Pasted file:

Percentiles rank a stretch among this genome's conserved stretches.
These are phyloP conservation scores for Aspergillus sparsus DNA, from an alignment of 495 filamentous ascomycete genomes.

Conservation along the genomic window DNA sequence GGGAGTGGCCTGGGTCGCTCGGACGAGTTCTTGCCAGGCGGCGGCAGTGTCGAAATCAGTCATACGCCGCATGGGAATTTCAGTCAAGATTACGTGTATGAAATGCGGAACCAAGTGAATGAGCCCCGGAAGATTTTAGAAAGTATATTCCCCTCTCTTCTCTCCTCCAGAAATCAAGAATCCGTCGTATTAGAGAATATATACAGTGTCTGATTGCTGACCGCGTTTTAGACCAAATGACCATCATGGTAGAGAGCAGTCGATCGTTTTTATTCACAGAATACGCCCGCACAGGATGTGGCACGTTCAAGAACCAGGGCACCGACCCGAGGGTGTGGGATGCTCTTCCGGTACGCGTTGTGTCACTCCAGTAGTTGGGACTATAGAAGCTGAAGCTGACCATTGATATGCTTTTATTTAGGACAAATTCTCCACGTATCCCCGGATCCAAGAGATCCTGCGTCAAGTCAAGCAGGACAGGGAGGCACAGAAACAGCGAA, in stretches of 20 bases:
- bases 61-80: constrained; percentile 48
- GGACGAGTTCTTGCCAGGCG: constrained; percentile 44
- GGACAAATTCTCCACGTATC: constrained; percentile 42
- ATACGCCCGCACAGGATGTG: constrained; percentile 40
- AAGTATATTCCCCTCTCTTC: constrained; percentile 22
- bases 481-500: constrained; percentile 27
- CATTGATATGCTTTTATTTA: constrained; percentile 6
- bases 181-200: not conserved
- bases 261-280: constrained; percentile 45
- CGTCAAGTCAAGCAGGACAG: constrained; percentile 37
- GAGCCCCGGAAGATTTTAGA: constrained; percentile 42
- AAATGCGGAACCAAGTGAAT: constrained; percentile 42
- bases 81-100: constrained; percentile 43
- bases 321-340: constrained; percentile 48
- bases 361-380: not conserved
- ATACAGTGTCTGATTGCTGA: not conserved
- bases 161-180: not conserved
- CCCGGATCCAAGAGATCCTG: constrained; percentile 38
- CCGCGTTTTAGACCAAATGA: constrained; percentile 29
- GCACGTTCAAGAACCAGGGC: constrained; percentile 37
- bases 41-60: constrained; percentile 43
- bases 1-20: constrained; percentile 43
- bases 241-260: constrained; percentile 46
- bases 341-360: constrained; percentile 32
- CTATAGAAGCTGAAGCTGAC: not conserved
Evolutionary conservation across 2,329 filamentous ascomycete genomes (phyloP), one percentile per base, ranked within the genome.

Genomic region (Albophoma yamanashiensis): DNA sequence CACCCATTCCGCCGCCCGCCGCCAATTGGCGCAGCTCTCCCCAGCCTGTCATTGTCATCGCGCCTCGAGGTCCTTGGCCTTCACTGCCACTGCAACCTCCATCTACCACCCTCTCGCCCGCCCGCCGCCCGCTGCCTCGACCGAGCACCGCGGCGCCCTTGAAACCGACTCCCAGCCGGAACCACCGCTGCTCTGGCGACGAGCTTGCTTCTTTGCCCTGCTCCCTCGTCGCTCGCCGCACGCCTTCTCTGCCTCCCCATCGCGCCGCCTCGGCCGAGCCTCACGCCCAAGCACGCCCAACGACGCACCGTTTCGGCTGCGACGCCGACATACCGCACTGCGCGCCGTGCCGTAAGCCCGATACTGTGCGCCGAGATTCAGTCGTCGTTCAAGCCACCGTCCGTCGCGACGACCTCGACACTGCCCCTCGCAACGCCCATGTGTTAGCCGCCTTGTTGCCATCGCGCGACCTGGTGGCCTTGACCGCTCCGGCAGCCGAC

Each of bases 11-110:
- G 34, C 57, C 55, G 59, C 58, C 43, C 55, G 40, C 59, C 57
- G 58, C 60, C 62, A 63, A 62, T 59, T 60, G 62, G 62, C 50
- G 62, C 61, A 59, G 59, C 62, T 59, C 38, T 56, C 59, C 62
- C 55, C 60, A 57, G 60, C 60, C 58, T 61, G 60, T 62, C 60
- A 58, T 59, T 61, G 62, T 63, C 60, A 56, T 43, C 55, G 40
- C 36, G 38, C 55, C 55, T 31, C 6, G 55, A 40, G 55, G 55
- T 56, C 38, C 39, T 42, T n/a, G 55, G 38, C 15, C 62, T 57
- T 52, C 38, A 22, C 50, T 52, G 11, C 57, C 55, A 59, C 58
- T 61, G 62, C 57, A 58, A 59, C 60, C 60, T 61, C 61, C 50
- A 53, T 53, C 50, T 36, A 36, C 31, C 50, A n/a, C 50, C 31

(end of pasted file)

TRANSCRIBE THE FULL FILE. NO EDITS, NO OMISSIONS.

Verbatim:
Percentiles rank a stretch among this genome's conserved stretches.
These are phyloP conservation scores for Aspergillus sparsus DNA, from an alignment of 495 filamentous ascomycete genomes.

Conservation along the genomic window DNA sequence GGGAGTGGCCTGGGTCGCTCGGACGAGTTCTTGCCAGGCGGCGGCAGTGTCGAAATCAGTCATACGCCGCATGGGAATTTCAGTCAAGATTACGTGTATGAAATGCGGAACCAAGTGAATGAGCCCCGGAAGATTTTAGAAAGTATATTCCCCTCTCTTCTCTCCTCCAGAAATCAAGAATCCGTCGTATTAGAGAATATATACAGTGTCTGATTGCTGACCGCGTTTTAGACCAAATGACCATCATGGTAGAGAGCAGTCGATCGTTTTTATTCACAGAATACGCCCGCACAGGATGTGGCACGTTCAAGAACCAGGGCACCGACCCGAGGGTGTGGGATGCTCTTCCGGTACGCGTTGTGTCACTCCAGTAGTTGGGACTATAGAAGCTGAAGCTGACCATTGATATGCTTTTATTTAGGACAAATTCTCCACGTATCCCCGGATCCAAGAGATCCTGCGTCAAGTCAAGCAGGACAGGGAGGCACAGAAACAGCGAA, in stretches of 20 bases:
- bases 61-80: constrained; percentile 48
- GGACGAGTTCTTGCCAGGCG: constrained; percentile 44
- GGACAAATTCTCCACGTATC: constrained; percentile 42
- ATACGCCCGCACAGGATGTG: constrained; percentile 40
- AAGTATATTCCCCTCTCTTC: constrained; percentile 22
- bases 481-500: constrained; percentile 27
- CATTGATATGCTTTTATTTA: constrained; percentile 6
- bases 181-200: not conserved
- bases 261-280: constrained; percentile 45
- CGTCAAGTCAAGCAGGACAG: constrained; percentile 37
- GAGCCCCGGAAGATTTTAGA: constrained; percentile 42
- AAATGCGGAACCAAGTGAAT: constrained; percentile 42
- bases 81-100: constrained; percentile 43
- bases 321-340: constrained; percentile 48
- bases 361-380: not conserved
- ATACAGTGTCTGATTGCTGA: not conserved
- bases 161-180: not conserved
- CCCGGATCCAAGAGATCCTG: constrained; percentile 38
- CCGCGTTTTAGACCAAATGA: constrained; percentile 29
- GCACGTTCAAGAACCAGGGC: constrained; percentile 37
- bases 41-60: constrained; percentile 43
- bases 1-20: constrained; percentile 43
- bases 241-260: constrained; percentile 46
- bases 341-360: constrained; percentile 32
- CTATAGAAGCTGAAGCTGAC: not conserved
Evolutionary conservation across 2,329 filamentous ascomycete genomes (phyloP), one percentile per base, ranked within the genome.

Genomic region (Albophoma yamanashiensis): DNA sequence CACCCATTCCGCCGCCCGCCGCCAATTGGCGCAGCTCTCCCCAGCCTGTCATTGTCATCGCGCCTCGAGGTCCTTGGCCTTCACTGCCACTGCAACCTCCATCTACCACCCTCTCGCCCGCCCGCCGCCCGCTGCCTCGACCGAGCACCGCGGCGCCCTTGAAACCGACTCCCAGCCGGAACCACCGCTGCTCTGGCGACGAGCTTGCTTCTTTGCCCTGCTCCCTCGTCGCTCGCCGCACGCCTTCTCTGCCTCCCCATCGCGCCGCCTCGGCCGAGCCTCACGCCCAAGCACGCCCAACGACGCACCGTTTCGGCTGCGACGCCGACATACCGCACTGCGCGCCGTGCCGTAAGCCCGATACTGTGCGCCGAGATTCAGTCGTCGTTCAAGCCACCGTCCGTCGCGACGACCTCGACACTGCCCCTCGCAACGCCCATGTGTTAGCCGCCTTGTTGCCATCGCGCGACCTGGTGGCCTTGACCGCTCCGGCAGCCGAC

Each of bases 11-110:
- G 34, C 57, C 55, G 59, C 58, C 43, C 55, G 40, C 59, C 57
- G 58, C 60, C 62, A 63, A 62, T 59, T 60, G 62, G 62, C 50
- G 62, C 61, A 59, G 59, C 62, T 59, C 38, T 56, C 59, C 62
- C 55, C 60, A 57, G 60, C 60, C 58, T 61, G 60, T 62, C 60
- A 58, T 59, T 61, G 62, T 63, C 60, A 56, T 43, C 55, G 40
- C 36, G 38, C 55, C 55, T 31, C 6, G 55, A 40, G 55, G 55
- T 56, C 38, C 39, T 42, T n/a, G 55, G 38, C 15, C 62, T 57
- T 52, C 38, A 22, C 50, T 52, G 11, C 57, C 55, A 59, C 58
- T 61, G 62, C 57, A 58, A 59, C 60, C 60, T 61, C 61, C 50
- A 53, T 53, C 50, T 36, A 36, C 31, C 50, A n/a, C 50, C 31